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Jan 24, 2012

Interesting Psak From Rav Elyashiv: Torah Scroll and Zuto Shel Yam

An interesting question was raised by the leaders of a community from Baltimore visiting Rav Asher Weiss on Ramot.

They showed Rav Weiss a Torah scroll that had survived the war, World War II and the Holocaust, and they wanted to use it in their shul in Baltimore. The question they asked is if using such a torah, as they never received permission from the original owners or the original community whom had, presumably, been wiped out by the Nazis, might be considered stealing.

Rav Weiss did some research and supposedly responded that there is no problem for them to use it. Rav Weiss then went to Rav Elyashiv and discussed the issue with him. Rav Elyashiv paskened that there is nothign wrong with using this Torah scroll, as it is considered having been saved from "zuto shel yam" - it is like it was washed out to sea by the waves. (source: Anashnews)
The halacha of "zuto shel yam" is that such an object is considered hefker, as the original owners had automatically given up hope of ever retrieving it.

Considering how ill Rav Elyashiv is, and has been recently, this discussion and psak must have happened a while back.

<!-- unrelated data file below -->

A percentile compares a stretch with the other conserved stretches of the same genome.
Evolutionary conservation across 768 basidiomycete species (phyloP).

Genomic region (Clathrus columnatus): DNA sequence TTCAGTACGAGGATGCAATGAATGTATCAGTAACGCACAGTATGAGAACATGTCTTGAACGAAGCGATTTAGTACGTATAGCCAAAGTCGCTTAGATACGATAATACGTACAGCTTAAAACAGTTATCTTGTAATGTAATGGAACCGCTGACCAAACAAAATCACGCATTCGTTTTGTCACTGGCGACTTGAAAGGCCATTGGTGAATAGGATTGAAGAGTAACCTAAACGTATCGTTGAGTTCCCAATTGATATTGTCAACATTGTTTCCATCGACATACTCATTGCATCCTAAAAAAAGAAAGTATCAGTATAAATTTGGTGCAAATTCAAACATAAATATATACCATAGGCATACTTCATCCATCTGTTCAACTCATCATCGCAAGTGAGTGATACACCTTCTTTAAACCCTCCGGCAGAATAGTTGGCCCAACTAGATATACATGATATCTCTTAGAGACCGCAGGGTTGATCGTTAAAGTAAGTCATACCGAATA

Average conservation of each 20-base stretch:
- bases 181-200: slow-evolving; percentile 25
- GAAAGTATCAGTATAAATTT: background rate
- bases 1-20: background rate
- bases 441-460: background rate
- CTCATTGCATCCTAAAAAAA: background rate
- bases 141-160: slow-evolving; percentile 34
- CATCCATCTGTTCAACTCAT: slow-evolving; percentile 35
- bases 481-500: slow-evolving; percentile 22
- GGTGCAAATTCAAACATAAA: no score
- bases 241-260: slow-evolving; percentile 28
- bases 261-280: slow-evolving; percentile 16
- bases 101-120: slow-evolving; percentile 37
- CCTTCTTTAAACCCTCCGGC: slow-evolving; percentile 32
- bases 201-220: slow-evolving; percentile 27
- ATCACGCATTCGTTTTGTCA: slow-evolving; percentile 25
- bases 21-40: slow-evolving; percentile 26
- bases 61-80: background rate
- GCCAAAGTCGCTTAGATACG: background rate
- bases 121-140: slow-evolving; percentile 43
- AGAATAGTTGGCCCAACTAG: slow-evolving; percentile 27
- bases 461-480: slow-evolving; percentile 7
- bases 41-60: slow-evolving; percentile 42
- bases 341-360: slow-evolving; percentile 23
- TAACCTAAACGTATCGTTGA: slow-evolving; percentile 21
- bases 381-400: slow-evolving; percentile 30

7 comments:

  1. Does this apply to stolen art and so forth?

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  2. Doesnt mean it happened so long ago. Look at bechadrei or kikar today. He is on the ball, BH

    Yamim al yemei melech tosif

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  3. "a Torah scroll that had survived the war, World War II and the Holocaust,"

    Amazing, that one Torah scroll was able to survive so many different disasters!


    "Does this apply to stolen art and so forth?"

    Does what apply?

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  4. > psak must have happened a while back.

    Kofer! Despite being in a near coma and barely able to breathe he is learning 7 dafs of gemara before breakfast every day!

    Seriously though, wouldn't there be another reason you could use this Torah? A person is generally pleased when a mitzvah is done with his possessions. Why could they simply start using it and announce that if a representative of that community appears he's welcome to the Torah?

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  5. S - my thoughts would be that art stolen by the Nazis in world war 2 would have the same status.

    Garnel - there is such a halacha but it does not apply to everything. for example, in shulchan aruch it says it doesnt apply to seforim, because they could get ruined. others say that nowadays printing is cheap so it does apply to seforim. I dont remember if it applies to sifrei torah, but i think it doesnt. that would be unless you make an exception in sucha case where it is fairly obvious the original owner would want it to be used.

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  6. A bigger issue is that Torah scrolls from that era are usually in terrible condition (I do spot repairs every so often). These things have a shelf life, and people's sentimentality often clouds that out.

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    Replies
    1. True though often they are repaireable, albeit sometimes requiring serious renovations. My shillings in chicago fixed up such a torah many years ago

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